In this regard Ecclesiastes seems to counter the prevailing view of the Old Testament which states that if you are good, you will be rewarded and if you are bad, you will be punished (Job is similar to Ecclesiastes up until the tagged-on happy ending...). Ecclesiastes says that everyone is subject to chance and that the righteousness of the righteous doesn't ensure them rewards or protection from harm. I also see Ecclesiastes as an antidote to Prosperity doctrine and the Evangelical approach of "life goes better with Jesus".

But that's just my way of interpreting it, based largely on a single verse...

"When times are good, be happy; but when times are bad, consider: God has made the one as well as the other." Ecc 7:14

"[God] causes his sun to rise on the evil and the good, and sends rain on the righteous and the unrighteous." Mt 5:45

10:14 am

Blogger Pete W said...

Yea, and we also see in Luke 13:4 that the same concept is there.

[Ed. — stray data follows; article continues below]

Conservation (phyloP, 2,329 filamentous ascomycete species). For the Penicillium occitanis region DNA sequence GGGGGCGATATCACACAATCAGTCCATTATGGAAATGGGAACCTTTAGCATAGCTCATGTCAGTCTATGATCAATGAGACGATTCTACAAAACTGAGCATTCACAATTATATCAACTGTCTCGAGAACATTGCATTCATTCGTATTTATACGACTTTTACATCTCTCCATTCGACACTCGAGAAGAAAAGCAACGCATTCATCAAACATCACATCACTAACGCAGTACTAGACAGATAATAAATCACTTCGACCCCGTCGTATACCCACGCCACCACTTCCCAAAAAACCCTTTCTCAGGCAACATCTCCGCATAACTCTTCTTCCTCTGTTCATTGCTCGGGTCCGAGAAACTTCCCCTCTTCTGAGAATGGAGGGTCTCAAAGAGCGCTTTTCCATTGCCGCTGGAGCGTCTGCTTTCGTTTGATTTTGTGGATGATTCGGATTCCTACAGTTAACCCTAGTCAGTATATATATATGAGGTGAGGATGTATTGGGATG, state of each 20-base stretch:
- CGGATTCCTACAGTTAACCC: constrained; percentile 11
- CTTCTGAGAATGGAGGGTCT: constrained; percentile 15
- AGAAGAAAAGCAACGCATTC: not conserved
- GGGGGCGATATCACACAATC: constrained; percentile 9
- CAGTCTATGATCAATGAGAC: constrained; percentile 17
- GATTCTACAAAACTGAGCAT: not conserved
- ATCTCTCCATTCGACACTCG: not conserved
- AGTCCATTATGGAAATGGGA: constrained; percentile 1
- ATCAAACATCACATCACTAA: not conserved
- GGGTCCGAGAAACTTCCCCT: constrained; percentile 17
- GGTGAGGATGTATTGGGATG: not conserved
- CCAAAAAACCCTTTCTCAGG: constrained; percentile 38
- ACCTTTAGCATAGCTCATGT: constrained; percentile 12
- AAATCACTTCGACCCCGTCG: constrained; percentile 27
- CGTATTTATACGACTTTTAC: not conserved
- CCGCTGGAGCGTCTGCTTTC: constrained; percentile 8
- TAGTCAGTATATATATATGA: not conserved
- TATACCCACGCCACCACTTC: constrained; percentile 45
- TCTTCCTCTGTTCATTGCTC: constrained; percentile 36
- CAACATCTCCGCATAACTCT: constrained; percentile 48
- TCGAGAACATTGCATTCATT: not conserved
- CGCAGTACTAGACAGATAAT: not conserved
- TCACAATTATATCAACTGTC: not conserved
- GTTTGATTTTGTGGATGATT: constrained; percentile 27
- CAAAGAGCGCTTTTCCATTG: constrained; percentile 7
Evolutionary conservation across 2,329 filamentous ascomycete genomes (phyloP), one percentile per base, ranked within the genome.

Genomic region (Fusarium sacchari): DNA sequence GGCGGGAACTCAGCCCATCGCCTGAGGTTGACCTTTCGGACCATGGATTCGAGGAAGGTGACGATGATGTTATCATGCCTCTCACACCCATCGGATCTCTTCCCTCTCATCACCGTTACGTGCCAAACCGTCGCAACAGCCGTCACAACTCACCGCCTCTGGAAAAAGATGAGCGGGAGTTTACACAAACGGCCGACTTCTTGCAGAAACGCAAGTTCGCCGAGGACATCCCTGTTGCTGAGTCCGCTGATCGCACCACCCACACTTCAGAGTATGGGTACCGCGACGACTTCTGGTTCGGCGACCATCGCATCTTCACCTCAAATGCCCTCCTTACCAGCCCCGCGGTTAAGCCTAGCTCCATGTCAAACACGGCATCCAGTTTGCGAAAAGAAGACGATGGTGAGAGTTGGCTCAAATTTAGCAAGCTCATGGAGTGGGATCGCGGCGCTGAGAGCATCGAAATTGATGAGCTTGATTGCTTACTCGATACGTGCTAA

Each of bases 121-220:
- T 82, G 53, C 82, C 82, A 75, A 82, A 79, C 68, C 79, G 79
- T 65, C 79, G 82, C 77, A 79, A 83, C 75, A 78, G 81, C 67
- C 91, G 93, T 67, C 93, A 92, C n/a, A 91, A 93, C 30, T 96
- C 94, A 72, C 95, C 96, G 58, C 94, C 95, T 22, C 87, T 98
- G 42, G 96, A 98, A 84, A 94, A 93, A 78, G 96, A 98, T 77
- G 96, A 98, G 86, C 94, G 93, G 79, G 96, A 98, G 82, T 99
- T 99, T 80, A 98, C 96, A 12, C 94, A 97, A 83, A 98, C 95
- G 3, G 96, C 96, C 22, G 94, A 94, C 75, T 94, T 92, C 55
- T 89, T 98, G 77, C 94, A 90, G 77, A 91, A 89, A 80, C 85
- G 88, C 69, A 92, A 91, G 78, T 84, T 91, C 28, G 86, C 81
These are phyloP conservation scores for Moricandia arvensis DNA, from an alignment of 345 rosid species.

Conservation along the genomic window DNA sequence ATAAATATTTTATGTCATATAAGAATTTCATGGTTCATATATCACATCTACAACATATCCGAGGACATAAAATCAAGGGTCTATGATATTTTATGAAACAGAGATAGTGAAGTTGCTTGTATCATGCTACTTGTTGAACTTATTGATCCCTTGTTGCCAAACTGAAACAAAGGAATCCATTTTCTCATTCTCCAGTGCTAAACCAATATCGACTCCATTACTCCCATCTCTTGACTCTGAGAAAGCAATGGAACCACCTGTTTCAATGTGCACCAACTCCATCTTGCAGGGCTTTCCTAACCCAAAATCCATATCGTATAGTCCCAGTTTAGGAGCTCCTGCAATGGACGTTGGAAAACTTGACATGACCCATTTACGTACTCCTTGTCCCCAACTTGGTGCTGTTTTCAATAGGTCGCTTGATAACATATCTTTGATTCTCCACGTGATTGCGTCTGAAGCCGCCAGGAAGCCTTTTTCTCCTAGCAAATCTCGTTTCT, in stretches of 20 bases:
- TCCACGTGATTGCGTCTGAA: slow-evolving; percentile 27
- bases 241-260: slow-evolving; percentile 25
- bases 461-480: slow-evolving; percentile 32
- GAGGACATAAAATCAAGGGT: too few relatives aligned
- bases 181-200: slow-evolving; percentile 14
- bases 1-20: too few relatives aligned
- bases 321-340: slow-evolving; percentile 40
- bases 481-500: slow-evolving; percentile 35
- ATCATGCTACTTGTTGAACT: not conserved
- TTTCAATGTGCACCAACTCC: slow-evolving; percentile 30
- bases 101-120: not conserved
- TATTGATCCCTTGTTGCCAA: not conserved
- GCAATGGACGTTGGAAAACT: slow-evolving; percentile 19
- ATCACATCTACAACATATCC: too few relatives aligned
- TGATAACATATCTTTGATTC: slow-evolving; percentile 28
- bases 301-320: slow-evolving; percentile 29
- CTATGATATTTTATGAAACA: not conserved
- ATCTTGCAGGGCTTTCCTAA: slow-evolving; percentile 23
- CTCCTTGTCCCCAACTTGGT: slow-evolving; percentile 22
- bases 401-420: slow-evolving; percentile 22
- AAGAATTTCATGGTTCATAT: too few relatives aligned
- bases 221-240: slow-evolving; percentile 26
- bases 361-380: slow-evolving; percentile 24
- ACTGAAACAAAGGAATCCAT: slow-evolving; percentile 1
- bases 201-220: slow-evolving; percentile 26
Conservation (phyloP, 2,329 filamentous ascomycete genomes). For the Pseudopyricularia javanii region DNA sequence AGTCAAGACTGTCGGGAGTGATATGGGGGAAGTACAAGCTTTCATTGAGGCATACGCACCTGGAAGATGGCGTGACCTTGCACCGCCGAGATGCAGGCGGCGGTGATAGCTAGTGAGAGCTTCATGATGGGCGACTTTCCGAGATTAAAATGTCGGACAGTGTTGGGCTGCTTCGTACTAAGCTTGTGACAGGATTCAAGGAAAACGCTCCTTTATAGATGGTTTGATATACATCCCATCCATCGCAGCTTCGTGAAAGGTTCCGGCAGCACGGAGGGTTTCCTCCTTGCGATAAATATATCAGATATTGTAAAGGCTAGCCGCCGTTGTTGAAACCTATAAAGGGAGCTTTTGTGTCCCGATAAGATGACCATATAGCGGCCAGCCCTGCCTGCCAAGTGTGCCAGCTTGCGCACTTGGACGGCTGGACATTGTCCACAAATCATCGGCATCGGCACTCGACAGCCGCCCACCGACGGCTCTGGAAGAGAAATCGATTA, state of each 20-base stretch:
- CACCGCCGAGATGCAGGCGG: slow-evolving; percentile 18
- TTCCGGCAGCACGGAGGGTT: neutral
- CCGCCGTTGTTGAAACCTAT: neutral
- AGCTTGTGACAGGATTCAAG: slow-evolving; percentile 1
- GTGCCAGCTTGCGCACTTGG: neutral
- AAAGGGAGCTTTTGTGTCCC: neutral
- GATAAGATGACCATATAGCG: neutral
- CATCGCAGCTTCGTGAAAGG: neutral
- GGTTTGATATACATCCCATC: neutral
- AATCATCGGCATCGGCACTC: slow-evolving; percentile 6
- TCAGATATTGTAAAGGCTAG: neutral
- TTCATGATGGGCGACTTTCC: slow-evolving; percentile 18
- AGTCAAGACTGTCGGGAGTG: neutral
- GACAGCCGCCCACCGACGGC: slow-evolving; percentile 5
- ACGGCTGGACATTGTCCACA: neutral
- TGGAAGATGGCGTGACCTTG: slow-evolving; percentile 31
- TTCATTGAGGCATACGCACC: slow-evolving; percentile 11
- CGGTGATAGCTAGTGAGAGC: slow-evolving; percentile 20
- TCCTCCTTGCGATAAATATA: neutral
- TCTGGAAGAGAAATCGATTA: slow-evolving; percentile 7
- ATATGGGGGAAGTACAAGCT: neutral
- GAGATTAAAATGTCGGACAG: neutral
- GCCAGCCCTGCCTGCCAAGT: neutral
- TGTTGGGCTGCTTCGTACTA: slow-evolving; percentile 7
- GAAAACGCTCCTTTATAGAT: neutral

I think you'll actually find that a lot of the Bible outside of the Deuteronomistic History and its wannabes (I'm looking at you, Jeremiah) seem to recognise that there is an inherent injustice, or randomness to the way things are.

Yea... It's dumb to think that life is easier with Jesus. Not many of my Christian (read Evangelical) mates think that these days.

5:04 pm

Blogger Huggies said...

on a (slightly) related subject; this verse came up in our OT readings for 20 somethings.

found it a bit disturbing really, but I'm sure some smart boy can explain it for me (since there are so many commenting on this blog)

my thoughts on it so far are that, although evil may not come from God, he can still use it. or something.


10:22 am

Blogger Pete W said...